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Armed men carjack ambulance in North Darfur abandoning pregnant woman

June 10, 2012 (KHARTOUM) — Armed men last Saturday carjacked an ambulance transporting a pregnant woman to a hospital in North Darfur leaving the woman on the roadside.

SLA fighters loyal to leader Minni Minawi ride at the back of a pick-up truck outside El-Fasher in North Darfur (Photo: Reuters)Local reporters and the African Union-United Nations Mission in Darfur (UNAMID) reported incident while Sudanese officials accused the rebel Sudan Liberation Movement- Minni Minnawi (SLM-MM) of abducting the medical vehicle.

The ambulance was ambushed in Drouk valley, 30 kilometres northeast from Dar Assalam, North Darfur. The woman was later rescued by a local vehicle and transported to El-Fasher hospital.

The mayor of the town, Hadi Ahmed Hassan, accused the SLM-MM of carjacking the ambulance which was heading to the hospital and abandoning the woman despite her dangerous situation. He stressed that the assailants, ridding three vehicles, captured the ambulance and abducted its driver.

UNAMID estimated that the attack was carried out by some "30 assailants affiliated with an armed movement from the area."

The joint mission which is tasked with the protection of civilians in Darfur, issued Sunday a statement to condemn "in the strongest terms the criminal act by a group of armed men".

Aichatou Mindaoudou, deputy head of the hybrid mission, said outraged by the attack. She further urged to investigate "this crime" and proposed to extend the full support of the UNMAID to conduct the investigation.

"Such shocking acts of criminality should not be tolerated. Impunity must not have a place in Darfur and the rights of women are to be fully protected," stressed the Nigerien diplomat.

Darfur rebels from the three main groups opposed to the Doha Document for Peace in Darfur intensified their attacks recently after a relative calm in the region since the signing of Doha peace deal in July 2011.

Justice and Equality Movement (JEM) said Saturday they attacked a military garrison in Um Ajajah, in East Darfur state and seized 20 vehicles. The army confirmed the attack but said it had no troops there. It further accused the assailants of looting the area.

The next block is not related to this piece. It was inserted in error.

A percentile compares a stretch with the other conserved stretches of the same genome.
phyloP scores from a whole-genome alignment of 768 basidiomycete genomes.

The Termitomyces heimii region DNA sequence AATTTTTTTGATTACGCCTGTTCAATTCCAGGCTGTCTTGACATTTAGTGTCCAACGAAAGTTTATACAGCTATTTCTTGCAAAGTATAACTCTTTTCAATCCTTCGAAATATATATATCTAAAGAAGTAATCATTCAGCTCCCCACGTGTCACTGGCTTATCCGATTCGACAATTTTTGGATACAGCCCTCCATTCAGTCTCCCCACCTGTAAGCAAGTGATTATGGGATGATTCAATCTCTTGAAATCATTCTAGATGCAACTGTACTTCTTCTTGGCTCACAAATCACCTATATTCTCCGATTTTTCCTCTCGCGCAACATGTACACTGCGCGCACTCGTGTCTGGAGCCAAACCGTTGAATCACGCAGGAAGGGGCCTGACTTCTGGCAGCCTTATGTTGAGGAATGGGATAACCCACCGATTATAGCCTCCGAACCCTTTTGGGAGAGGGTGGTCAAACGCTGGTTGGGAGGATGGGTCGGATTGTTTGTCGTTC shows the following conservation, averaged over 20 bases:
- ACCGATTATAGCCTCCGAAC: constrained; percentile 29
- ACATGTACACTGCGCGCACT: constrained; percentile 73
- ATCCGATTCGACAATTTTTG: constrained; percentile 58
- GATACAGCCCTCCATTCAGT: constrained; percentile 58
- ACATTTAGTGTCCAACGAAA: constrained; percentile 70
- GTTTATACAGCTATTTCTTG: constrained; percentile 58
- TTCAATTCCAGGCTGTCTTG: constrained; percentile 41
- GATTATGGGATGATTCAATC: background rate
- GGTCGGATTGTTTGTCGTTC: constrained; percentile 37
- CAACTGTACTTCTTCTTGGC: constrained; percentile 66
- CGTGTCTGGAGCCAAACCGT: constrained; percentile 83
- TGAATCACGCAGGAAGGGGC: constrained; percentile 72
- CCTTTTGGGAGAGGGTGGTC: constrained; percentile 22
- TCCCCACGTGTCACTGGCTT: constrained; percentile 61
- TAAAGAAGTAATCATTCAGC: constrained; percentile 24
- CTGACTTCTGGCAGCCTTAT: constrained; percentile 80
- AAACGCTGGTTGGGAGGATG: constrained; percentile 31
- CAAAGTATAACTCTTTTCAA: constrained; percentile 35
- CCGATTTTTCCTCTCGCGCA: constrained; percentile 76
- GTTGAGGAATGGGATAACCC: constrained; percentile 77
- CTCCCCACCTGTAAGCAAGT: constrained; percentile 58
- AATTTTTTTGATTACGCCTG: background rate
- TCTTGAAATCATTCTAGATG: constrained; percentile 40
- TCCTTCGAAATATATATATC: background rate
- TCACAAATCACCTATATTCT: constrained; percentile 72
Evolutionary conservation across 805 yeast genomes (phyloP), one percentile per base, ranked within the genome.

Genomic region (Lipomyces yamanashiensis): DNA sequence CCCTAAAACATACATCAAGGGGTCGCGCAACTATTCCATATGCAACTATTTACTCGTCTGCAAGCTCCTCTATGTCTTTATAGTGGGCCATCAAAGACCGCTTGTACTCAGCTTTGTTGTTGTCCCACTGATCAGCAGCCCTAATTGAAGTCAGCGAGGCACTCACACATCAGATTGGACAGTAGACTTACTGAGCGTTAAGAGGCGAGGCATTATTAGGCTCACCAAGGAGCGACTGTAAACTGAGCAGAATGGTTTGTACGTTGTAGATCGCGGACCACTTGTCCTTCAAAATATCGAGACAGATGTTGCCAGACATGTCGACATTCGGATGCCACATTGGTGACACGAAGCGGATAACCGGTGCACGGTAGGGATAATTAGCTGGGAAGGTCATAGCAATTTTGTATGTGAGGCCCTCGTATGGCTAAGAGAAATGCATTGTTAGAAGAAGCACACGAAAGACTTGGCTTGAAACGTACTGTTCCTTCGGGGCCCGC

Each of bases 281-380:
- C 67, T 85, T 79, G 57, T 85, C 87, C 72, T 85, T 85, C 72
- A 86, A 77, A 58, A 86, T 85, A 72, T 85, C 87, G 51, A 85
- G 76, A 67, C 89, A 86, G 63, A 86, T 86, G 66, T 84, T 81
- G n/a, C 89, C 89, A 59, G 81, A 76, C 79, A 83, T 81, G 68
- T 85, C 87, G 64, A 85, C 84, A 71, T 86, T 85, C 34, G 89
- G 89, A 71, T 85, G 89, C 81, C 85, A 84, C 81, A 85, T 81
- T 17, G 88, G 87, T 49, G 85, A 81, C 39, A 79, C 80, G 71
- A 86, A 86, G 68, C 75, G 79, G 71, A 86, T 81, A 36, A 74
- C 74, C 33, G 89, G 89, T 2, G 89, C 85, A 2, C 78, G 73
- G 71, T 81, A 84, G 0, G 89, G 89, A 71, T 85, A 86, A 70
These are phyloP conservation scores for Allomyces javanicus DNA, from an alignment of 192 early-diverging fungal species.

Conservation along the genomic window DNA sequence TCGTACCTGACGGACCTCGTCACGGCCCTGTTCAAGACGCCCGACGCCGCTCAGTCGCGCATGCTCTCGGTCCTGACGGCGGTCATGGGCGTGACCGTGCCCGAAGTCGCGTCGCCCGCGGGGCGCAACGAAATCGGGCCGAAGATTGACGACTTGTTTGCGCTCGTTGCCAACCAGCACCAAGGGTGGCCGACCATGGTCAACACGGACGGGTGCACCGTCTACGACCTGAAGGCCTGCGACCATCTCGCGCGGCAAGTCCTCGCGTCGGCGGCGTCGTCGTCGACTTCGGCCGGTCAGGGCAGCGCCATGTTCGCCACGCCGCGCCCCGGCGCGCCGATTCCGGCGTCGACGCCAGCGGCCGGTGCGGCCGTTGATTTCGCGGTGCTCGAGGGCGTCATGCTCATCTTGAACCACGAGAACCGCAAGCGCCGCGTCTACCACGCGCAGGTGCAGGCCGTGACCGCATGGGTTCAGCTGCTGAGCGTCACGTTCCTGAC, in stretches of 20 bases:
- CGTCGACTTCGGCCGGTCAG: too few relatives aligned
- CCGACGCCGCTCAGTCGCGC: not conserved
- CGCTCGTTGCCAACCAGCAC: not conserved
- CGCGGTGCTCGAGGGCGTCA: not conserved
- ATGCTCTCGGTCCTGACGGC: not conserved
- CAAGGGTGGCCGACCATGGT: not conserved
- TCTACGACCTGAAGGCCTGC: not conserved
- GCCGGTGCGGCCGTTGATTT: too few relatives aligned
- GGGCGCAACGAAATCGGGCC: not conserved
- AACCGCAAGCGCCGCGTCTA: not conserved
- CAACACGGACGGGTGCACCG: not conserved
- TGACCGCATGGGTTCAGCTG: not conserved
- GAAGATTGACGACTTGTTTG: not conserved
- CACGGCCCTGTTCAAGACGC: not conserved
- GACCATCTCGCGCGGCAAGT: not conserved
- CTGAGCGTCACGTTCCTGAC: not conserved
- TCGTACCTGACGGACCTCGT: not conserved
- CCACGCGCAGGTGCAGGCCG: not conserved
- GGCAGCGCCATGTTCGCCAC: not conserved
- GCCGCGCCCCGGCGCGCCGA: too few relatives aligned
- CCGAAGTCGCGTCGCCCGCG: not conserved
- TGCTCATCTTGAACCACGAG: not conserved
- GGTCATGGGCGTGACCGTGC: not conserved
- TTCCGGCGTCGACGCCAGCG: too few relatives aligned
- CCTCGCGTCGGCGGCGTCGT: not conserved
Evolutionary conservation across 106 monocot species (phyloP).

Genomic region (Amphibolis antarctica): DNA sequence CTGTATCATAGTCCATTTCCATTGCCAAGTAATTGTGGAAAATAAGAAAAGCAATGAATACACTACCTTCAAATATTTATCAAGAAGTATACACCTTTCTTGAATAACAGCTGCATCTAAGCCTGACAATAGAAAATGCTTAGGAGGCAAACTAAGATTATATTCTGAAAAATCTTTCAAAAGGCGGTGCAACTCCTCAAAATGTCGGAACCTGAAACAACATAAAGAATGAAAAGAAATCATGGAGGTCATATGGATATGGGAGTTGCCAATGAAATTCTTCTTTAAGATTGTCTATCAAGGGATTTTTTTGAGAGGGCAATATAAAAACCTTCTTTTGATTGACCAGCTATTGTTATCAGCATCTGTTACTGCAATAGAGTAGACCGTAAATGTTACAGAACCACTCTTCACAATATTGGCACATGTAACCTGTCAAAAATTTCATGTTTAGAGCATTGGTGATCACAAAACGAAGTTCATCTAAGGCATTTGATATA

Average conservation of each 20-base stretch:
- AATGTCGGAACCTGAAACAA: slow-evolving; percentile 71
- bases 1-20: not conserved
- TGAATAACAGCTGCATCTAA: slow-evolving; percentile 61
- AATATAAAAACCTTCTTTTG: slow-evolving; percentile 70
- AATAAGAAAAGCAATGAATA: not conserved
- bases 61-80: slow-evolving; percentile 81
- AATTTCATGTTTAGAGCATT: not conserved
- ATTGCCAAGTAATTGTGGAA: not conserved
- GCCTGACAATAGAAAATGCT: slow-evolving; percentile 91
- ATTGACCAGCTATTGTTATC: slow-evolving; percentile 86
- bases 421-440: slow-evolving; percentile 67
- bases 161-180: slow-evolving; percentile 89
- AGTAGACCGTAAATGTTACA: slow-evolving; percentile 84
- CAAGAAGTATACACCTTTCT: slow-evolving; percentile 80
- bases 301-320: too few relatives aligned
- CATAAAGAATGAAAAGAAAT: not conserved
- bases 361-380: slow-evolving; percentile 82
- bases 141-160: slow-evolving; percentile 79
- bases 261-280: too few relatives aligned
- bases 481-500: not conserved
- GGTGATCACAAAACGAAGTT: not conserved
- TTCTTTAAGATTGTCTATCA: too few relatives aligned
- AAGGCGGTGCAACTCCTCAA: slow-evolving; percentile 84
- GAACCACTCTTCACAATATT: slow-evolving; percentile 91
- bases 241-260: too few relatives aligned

Osman Kibir, North Darfur governor on 9 June, admitted that government closed the Nyala El-Fasher road saying rebels attacks vehicles and buses looting their belonging. He stressed that vehicles should be escorted to protect civilians.

Sudanese official justify the recent surge of violence in Darfur by the alleged support South Sudanese government provides to the rebel groups who formed a new alliance with the rebel Sudan People’s Liberation Movement –North.


Sudanese government demands since the signing of the Doha peace document to reduce the world’s largest peacekeeping mission saying violence dwindles in the region. Khartoum also says the mission, despite its will, becomes the main provider of food, fuel and ammunition to the rebels.

The rebels intercept or attack the different patrols carried out by the peacekeepers to protect civilians in the isolated areas and Darfur camps or to escort humanitarian assistance . The blue helmets often prefer to not clash with the assailants who confiscate the escorted convoy or capture their weapons.

The undersecretary of foreign ministry, Rahmatallah Mohamed Osman reiterated today the Sudanese demand of reducing the UNAMID force in a meeting he held with a Brtish diplomat form the UK mission to the United Nations.

Rahmatallah told the visiting Catherine Myss that the UN needs to redirect its resources to support of rehabilitation and early recovery programmes in the region.

He also briefed her on the steps taken by Khartoum to implement the Doha document with the former rebel Liberation and Justice Movement (LJM) the only rebel group to sign the peace document.

The British diplomat pointed out that its delegation which will visit the peacekeeping operation in El-Fasher, aims to study the Sudanese demand of reducing the UNAMID force. She pointed out that their visit includes South and West Darfur.

A tripartite meeting including the Afiracn union, Sudan and the United Nations was held in Addis Ababa last March to discuss the issue but some western countries fear that such unpopular measure might be criticized by rights defenders.